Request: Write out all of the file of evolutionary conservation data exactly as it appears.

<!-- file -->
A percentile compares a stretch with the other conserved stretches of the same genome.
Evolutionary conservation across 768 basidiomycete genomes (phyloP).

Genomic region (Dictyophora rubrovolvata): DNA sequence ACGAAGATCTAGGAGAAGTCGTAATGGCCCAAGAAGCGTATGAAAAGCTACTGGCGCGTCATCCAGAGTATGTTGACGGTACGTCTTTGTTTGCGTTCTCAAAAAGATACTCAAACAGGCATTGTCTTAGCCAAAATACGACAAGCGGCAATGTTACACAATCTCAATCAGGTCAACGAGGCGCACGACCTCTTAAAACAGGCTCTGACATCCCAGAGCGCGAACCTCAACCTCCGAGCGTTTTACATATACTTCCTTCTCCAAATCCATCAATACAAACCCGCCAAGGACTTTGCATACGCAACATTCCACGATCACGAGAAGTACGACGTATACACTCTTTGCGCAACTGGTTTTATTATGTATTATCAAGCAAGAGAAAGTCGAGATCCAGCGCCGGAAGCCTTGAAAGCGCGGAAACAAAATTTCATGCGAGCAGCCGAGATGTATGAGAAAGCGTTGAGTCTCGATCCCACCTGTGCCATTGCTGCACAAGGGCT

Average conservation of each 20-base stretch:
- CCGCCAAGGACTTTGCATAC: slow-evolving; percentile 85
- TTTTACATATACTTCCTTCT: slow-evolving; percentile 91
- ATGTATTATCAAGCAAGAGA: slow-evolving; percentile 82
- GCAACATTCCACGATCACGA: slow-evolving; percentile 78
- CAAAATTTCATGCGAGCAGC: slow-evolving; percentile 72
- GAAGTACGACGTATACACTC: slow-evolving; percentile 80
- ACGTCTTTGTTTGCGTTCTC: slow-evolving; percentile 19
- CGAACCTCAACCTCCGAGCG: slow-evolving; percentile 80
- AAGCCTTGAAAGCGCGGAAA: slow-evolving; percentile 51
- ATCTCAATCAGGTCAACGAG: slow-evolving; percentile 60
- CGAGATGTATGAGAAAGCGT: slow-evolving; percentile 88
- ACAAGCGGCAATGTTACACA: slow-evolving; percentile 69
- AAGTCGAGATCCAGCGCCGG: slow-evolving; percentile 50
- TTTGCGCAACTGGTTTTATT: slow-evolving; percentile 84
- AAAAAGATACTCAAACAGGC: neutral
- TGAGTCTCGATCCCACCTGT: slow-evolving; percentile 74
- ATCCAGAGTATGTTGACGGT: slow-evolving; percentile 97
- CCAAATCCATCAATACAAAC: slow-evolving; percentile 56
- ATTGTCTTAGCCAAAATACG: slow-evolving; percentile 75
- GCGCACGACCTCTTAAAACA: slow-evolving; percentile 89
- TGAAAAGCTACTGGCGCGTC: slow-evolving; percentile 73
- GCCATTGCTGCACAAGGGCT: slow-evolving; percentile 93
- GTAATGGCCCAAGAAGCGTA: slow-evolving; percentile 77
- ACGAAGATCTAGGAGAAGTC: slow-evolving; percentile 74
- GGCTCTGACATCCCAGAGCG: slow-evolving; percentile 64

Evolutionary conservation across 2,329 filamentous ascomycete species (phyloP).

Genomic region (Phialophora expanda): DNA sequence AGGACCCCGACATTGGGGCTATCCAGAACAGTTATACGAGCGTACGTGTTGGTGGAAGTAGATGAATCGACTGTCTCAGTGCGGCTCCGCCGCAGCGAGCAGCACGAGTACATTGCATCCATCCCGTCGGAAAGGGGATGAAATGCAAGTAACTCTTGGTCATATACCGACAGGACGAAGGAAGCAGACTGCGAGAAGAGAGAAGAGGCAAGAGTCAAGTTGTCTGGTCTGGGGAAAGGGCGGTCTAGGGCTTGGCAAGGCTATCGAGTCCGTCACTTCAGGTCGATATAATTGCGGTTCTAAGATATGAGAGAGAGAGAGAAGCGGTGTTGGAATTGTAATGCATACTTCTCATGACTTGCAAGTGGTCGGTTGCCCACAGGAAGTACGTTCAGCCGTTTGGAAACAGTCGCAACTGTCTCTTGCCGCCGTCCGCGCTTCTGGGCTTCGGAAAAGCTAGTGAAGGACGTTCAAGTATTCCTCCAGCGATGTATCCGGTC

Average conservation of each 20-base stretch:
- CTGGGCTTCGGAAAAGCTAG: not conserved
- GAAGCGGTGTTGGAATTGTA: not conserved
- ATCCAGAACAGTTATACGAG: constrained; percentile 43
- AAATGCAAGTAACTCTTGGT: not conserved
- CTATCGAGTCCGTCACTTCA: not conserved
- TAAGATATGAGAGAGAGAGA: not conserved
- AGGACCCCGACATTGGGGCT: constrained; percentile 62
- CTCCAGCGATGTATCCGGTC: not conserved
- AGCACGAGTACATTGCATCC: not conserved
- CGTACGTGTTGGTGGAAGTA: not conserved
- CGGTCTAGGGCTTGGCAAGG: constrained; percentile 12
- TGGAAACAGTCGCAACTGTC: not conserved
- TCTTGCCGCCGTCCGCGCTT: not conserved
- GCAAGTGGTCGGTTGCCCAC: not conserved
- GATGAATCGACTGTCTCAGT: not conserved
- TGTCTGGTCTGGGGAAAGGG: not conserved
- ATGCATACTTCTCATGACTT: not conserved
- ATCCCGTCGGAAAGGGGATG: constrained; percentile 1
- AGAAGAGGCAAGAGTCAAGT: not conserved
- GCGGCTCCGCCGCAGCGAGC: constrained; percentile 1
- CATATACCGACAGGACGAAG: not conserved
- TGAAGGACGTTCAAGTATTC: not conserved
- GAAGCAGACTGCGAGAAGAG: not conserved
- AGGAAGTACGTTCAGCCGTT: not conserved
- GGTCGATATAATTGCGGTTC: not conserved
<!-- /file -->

A percentile compares a stretch with the other conserved stretches of the same genome.
Evolutionary conservation across 768 basidiomycete genomes (phyloP).

Genomic region (Dictyophora rubrovolvata): DNA sequence ACGAAGATCTAGGAGAAGTCGTAATGGCCCAAGAAGCGTATGAAAAGCTACTGGCGCGTCATCCAGAGTATGTTGACGGTACGTCTTTGTTTGCGTTCTCAAAAAGATACTCAAACAGGCATTGTCTTAGCCAAAATACGACAAGCGGCAATGTTACACAATCTCAATCAGGTCAACGAGGCGCACGACCTCTTAAAACAGGCTCTGACATCCCAGAGCGCGAACCTCAACCTCCGAGCGTTTTACATATACTTCCTTCTCCAAATCCATCAATACAAACCCGCCAAGGACTTTGCATACGCAACATTCCACGATCACGAGAAGTACGACGTATACACTCTTTGCGCAACTGGTTTTATTATGTATTATCAAGCAAGAGAAAGTCGAGATCCAGCGCCGGAAGCCTTGAAAGCGCGGAAACAAAATTTCATGCGAGCAGCCGAGATGTATGAGAAAGCGTTGAGTCTCGATCCCACCTGTGCCATTGCTGCACAAGGGCT

Average conservation of each 20-base stretch:
- CCGCCAAGGACTTTGCATAC: slow-evolving; percentile 85
- TTTTACATATACTTCCTTCT: slow-evolving; percentile 91
- ATGTATTATCAAGCAAGAGA: slow-evolving; percentile 82
- GCAACATTCCACGATCACGA: slow-evolving; percentile 78
- CAAAATTTCATGCGAGCAGC: slow-evolving; percentile 72
- GAAGTACGACGTATACACTC: slow-evolving; percentile 80
- ACGTCTTTGTTTGCGTTCTC: slow-evolving; percentile 19
- CGAACCTCAACCTCCGAGCG: slow-evolving; percentile 80
- AAGCCTTGAAAGCGCGGAAA: slow-evolving; percentile 51
- ATCTCAATCAGGTCAACGAG: slow-evolving; percentile 60
- CGAGATGTATGAGAAAGCGT: slow-evolving; percentile 88
- ACAAGCGGCAATGTTACACA: slow-evolving; percentile 69
- AAGTCGAGATCCAGCGCCGG: slow-evolving; percentile 50
- TTTGCGCAACTGGTTTTATT: slow-evolving; percentile 84
- AAAAAGATACTCAAACAGGC: neutral
- TGAGTCTCGATCCCACCTGT: slow-evolving; percentile 74
- ATCCAGAGTATGTTGACGGT: slow-evolving; percentile 97
- CCAAATCCATCAATACAAAC: slow-evolving; percentile 56
- ATTGTCTTAGCCAAAATACG: slow-evolving; percentile 75
- GCGCACGACCTCTTAAAACA: slow-evolving; percentile 89
- TGAAAAGCTACTGGCGCGTC: slow-evolving; percentile 73
- GCCATTGCTGCACAAGGGCT: slow-evolving; percentile 93
- GTAATGGCCCAAGAAGCGTA: slow-evolving; percentile 77
- ACGAAGATCTAGGAGAAGTC: slow-evolving; percentile 74
- GGCTCTGACATCCCAGAGCG: slow-evolving; percentile 64

Evolutionary conservation across 2,329 filamentous ascomycete species (phyloP).

Genomic region (Phialophora expanda): DNA sequence AGGACCCCGACATTGGGGCTATCCAGAACAGTTATACGAGCGTACGTGTTGGTGGAAGTAGATGAATCGACTGTCTCAGTGCGGCTCCGCCGCAGCGAGCAGCACGAGTACATTGCATCCATCCCGTCGGAAAGGGGATGAAATGCAAGTAACTCTTGGTCATATACCGACAGGACGAAGGAAGCAGACTGCGAGAAGAGAGAAGAGGCAAGAGTCAAGTTGTCTGGTCTGGGGAAAGGGCGGTCTAGGGCTTGGCAAGGCTATCGAGTCCGTCACTTCAGGTCGATATAATTGCGGTTCTAAGATATGAGAGAGAGAGAGAAGCGGTGTTGGAATTGTAATGCATACTTCTCATGACTTGCAAGTGGTCGGTTGCCCACAGGAAGTACGTTCAGCCGTTTGGAAACAGTCGCAACTGTCTCTTGCCGCCGTCCGCGCTTCTGGGCTTCGGAAAAGCTAGTGAAGGACGTTCAAGTATTCCTCCAGCGATGTATCCGGTC

Average conservation of each 20-base stretch:
- CTGGGCTTCGGAAAAGCTAG: not conserved
- GAAGCGGTGTTGGAATTGTA: not conserved
- ATCCAGAACAGTTATACGAG: constrained; percentile 43
- AAATGCAAGTAACTCTTGGT: not conserved
- CTATCGAGTCCGTCACTTCA: not conserved
- TAAGATATGAGAGAGAGAGA: not conserved
- AGGACCCCGACATTGGGGCT: constrained; percentile 62
- CTCCAGCGATGTATCCGGTC: not conserved
- AGCACGAGTACATTGCATCC: not conserved
- CGTACGTGTTGGTGGAAGTA: not conserved
- CGGTCTAGGGCTTGGCAAGG: constrained; percentile 12
- TGGAAACAGTCGCAACTGTC: not conserved
- TCTTGCCGCCGTCCGCGCTT: not conserved
- GCAAGTGGTCGGTTGCCCAC: not conserved
- GATGAATCGACTGTCTCAGT: not conserved
- TGTCTGGTCTGGGGAAAGGG: not conserved
- ATGCATACTTCTCATGACTT: not conserved
- ATCCCGTCGGAAAGGGGATG: constrained; percentile 1
- AGAAGAGGCAAGAGTCAAGT: not conserved
- GCGGCTCCGCCGCAGCGAGC: constrained; percentile 1
- CATATACCGACAGGACGAAG: not conserved
- TGAAGGACGTTCAAGTATTC: not conserved
- GAAGCAGACTGCGAGAAGAG: not conserved
- AGGAAGTACGTTCAGCCGTT: not conserved
- GGTCGATATAATTGCGGTTC: not conserved